Bakri also wondered why "while the Ministry of Supply has a number of five-star rest houses, Hanafi chose to stay in an expensive hotel". Bakri claimed that "a mafia of private wheat suppliers" bankrolled Hanafi's stay in Semiramis Hotel.

There were rumours that wheat traders who are members of the General Federation of the Chambers of Commerce (GFCC)  paid Hanafi's bills in Semiramis in return for helping them monopolise the local wheat market. 

Bakri indicated that his interpellation would ask Hanafi to submit to parliament a detailed statement about his personal financial wealth and show parliament how his Semiramis bills were footed. 

Ahmed Al-Wakil, head of the GFCC, announced this week that he did not spend one pound on Hanafi's stay in Semiramis. "Why should I pay for it? Those who allege they have documents on "an exchange of benefits" between me and Minister Hanafi should go report them to the prosecutor-general," said Al-Wakil.

Bakri said "the corruption exposed by the fact-finding committee and Hanafi's shady practices should put the government before two choices: either Hanafi chooses to resign from office on his own free will, or parliament withdraws confidence from him". Bakri also indicated that he collected the signatures of as many as 350 MPs in support of withdrawing confidence from Hanafi.

In a quick response, the Ministry of Supply said in an official statement this week that Hanafi did not cost the ministry anything and that the bills of his stay in the Semiramis were footed using his own money.

Hanafi also told the private TV channel Sada Al-Balad on Saturday that "nobody has the right to question the sources of my private money." "The cost of my stay in the hotel comes from the private money of my family and sons," said Hanafi, adding that his stay in a five-star hotel “helps him perform his job in an excellent way". "Some people use their private money to buy cars because they enjoy this while others opt to use their personal money to stay in hotels," said Hanafi.

Hanafi was in parliament on Monday to answer questions directed by the Agriculture Ministry on rice supplies. He told MPs that he met with Prime Minister Ismail before he went to parliament and that they agreed on how he would respond to interpellations directed at him. He also told MPs that Ismail did not ask him to resign and that he himself has no plans to quit. 

Hanafi defended himself in parliament early this month, denying there is graft in wheat supplies or that he profited from his post. "The problem is that there are two prices for wheat supplies” and that he asked the government several times to adopt one price “to foil corruption attempts", said Hanafi.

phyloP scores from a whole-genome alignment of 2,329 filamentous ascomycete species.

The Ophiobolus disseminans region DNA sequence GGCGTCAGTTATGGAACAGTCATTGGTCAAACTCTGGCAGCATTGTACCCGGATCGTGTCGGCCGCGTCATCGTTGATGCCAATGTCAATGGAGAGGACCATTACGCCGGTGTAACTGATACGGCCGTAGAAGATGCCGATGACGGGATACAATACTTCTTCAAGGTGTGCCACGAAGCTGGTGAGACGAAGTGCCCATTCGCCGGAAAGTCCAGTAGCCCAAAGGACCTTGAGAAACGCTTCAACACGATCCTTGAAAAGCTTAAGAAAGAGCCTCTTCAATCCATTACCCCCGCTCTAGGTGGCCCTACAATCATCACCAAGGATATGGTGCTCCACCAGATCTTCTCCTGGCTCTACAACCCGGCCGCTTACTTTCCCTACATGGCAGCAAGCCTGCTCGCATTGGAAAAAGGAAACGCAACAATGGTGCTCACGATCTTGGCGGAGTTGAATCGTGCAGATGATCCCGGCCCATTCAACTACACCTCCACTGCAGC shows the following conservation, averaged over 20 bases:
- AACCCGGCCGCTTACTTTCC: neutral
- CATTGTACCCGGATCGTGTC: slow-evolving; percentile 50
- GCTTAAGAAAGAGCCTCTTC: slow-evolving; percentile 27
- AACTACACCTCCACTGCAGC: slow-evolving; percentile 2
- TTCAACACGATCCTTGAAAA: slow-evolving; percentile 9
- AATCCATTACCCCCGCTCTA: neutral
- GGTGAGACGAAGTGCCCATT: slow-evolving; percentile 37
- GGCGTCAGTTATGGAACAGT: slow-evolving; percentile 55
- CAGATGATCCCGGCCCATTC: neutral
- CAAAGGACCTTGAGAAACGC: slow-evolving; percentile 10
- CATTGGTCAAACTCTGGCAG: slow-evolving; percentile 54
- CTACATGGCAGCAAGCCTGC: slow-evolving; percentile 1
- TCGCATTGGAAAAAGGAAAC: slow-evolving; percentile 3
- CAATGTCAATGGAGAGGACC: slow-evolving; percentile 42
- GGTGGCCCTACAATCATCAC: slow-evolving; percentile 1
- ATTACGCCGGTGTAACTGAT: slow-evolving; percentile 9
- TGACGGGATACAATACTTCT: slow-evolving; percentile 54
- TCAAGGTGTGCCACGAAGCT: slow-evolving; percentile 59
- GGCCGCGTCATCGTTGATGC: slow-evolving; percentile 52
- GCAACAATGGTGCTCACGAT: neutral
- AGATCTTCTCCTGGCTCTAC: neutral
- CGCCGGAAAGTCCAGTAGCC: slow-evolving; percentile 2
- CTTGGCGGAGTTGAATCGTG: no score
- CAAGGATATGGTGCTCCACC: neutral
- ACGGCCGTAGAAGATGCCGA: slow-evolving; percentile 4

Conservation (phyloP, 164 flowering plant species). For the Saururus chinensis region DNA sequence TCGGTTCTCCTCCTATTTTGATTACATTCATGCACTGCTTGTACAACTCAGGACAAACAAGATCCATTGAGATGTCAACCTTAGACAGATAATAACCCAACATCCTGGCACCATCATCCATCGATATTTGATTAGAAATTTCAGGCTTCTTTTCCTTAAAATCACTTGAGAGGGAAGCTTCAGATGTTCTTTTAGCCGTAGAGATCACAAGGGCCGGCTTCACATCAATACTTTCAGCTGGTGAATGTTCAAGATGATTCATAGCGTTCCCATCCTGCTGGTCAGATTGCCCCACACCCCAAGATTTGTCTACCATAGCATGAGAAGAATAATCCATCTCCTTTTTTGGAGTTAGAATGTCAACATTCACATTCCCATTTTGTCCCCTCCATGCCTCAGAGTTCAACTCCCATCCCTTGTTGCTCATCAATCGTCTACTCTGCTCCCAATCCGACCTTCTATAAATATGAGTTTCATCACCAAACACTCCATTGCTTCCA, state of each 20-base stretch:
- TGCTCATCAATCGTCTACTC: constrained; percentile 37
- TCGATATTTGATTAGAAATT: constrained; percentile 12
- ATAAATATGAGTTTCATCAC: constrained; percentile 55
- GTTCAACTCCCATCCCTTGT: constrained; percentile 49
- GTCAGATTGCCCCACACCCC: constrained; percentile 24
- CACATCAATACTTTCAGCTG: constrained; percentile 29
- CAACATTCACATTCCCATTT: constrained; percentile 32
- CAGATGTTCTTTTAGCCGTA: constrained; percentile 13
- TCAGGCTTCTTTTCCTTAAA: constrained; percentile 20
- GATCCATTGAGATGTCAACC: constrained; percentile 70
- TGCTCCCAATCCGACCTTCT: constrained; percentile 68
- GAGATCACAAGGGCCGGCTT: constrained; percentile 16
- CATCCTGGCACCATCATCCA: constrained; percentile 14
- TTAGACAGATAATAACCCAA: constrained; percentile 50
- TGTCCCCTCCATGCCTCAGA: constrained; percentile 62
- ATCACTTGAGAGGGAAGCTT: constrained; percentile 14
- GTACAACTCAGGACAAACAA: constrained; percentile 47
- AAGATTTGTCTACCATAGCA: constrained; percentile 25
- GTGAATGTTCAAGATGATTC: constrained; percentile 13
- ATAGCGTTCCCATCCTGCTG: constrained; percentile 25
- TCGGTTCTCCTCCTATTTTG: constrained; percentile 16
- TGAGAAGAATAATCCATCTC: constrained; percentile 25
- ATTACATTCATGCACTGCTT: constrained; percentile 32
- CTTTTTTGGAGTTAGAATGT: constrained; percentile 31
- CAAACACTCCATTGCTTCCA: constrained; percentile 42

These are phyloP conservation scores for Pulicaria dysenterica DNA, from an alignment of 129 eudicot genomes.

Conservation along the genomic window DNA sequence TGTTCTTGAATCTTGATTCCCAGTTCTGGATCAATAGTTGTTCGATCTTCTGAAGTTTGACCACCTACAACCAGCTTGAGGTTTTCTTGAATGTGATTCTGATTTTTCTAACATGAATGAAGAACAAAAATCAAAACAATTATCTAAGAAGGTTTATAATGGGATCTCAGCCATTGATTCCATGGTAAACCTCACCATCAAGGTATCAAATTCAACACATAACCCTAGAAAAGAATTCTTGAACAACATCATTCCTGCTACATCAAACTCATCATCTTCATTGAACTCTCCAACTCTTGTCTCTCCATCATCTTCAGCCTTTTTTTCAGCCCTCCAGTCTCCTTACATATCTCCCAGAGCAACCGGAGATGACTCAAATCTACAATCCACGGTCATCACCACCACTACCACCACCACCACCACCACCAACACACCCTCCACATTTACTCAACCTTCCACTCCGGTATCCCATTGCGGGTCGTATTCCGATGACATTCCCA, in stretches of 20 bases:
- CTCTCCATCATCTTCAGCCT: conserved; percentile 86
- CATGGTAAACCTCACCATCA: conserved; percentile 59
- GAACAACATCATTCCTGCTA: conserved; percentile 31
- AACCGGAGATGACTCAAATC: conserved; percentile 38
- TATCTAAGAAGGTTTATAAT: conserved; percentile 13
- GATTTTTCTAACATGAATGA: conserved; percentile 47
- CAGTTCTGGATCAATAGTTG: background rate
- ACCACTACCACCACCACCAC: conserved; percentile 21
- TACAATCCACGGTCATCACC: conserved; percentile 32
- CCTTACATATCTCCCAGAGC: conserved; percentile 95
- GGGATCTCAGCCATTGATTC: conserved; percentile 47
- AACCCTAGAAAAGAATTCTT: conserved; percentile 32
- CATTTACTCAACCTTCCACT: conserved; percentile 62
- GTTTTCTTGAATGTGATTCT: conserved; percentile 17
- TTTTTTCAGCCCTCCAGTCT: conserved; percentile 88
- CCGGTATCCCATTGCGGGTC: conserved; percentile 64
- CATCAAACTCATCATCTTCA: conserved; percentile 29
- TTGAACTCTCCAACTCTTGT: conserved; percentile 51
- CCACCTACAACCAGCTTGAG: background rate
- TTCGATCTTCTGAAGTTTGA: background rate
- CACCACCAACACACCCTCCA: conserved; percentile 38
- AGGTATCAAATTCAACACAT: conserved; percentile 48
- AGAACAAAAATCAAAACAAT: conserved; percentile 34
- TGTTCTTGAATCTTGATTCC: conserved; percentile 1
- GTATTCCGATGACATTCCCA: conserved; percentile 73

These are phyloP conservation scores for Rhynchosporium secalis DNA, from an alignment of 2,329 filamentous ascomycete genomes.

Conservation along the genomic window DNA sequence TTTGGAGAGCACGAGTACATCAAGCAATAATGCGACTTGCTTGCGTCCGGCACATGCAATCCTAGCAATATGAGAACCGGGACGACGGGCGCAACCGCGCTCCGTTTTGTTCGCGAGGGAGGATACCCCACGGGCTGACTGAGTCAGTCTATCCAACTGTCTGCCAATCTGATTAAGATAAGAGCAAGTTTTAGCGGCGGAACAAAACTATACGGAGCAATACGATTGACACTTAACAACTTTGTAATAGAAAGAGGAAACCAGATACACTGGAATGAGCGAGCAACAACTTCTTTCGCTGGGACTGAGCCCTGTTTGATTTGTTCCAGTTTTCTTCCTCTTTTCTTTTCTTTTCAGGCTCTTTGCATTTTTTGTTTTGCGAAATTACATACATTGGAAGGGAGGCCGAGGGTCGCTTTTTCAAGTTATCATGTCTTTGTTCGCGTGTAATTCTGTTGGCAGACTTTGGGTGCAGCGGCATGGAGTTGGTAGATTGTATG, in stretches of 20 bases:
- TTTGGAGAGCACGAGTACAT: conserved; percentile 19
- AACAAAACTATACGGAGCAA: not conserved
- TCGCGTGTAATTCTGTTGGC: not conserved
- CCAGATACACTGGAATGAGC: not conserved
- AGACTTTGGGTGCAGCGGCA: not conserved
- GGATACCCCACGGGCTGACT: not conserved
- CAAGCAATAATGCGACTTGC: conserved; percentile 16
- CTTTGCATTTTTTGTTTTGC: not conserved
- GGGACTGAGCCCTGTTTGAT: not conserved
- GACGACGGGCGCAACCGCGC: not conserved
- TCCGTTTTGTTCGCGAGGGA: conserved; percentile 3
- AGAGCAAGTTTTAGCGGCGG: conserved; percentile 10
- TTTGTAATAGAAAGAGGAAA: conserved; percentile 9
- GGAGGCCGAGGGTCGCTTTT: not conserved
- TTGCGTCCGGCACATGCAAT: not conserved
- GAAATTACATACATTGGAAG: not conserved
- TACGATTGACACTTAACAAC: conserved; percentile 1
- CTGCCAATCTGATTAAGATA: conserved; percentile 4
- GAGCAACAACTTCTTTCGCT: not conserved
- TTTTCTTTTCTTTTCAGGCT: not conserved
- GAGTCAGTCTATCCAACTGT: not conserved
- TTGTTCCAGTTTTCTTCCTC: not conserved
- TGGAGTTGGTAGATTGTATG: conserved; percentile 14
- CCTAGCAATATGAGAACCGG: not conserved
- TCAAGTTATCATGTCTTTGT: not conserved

Hanafi also boasted that his “excellent performance” led to putting an end to people standing in long lines in front of bakeries waiting to buy bread. He also said he was able to modernise the ration card system in a way that enabled millions of poor and limited-income citizens to get high-quality subsidised products.

MPs, including Deputy Head of the Agriculture Committee Raef Timraz, told reporters that they hold no grudges against Hanafi. "All we want to know is what was his wealth before he became a minister in February 2014 and how this wealth looks like now," said Timraz, adding that "it is by no means acceptable that while the government is calling for austerity measures at a time of a severe financial squeeze, people see that one of their government's ministers is spending lavishly on his personal life.”

Independent MP Ilhami Agina also said "if Minister Hanafi said he used the private money of his family and sons to spend $594 a night on his stay in Semiramis, then it would be possible that this private money is enough to buy the Semiramis Hotel itself".

According to Article 130 of Egypt's 2014 Constitution, "Each MP has the right to table a motion (or interpellation) that seeks to withdraw confidence from the prime minister or his/her deputies, and a cabinet minister or his/her deputies, after questioning their performance, and that parliament must discuss this motion between seven days and 60 days from its submission."

Alaa Abdel-Moneim, head of the pro-government parliamentary bloc Support Egypt, told reporters he expects that parliament will withdraw confidence from Hanafi.

"The fact-finding report about corruption in the Ministry of Supply and the fact that a lot of MPs have documented information about this corruption could force Minister Hanafi to resign," said Abdel-Moneim.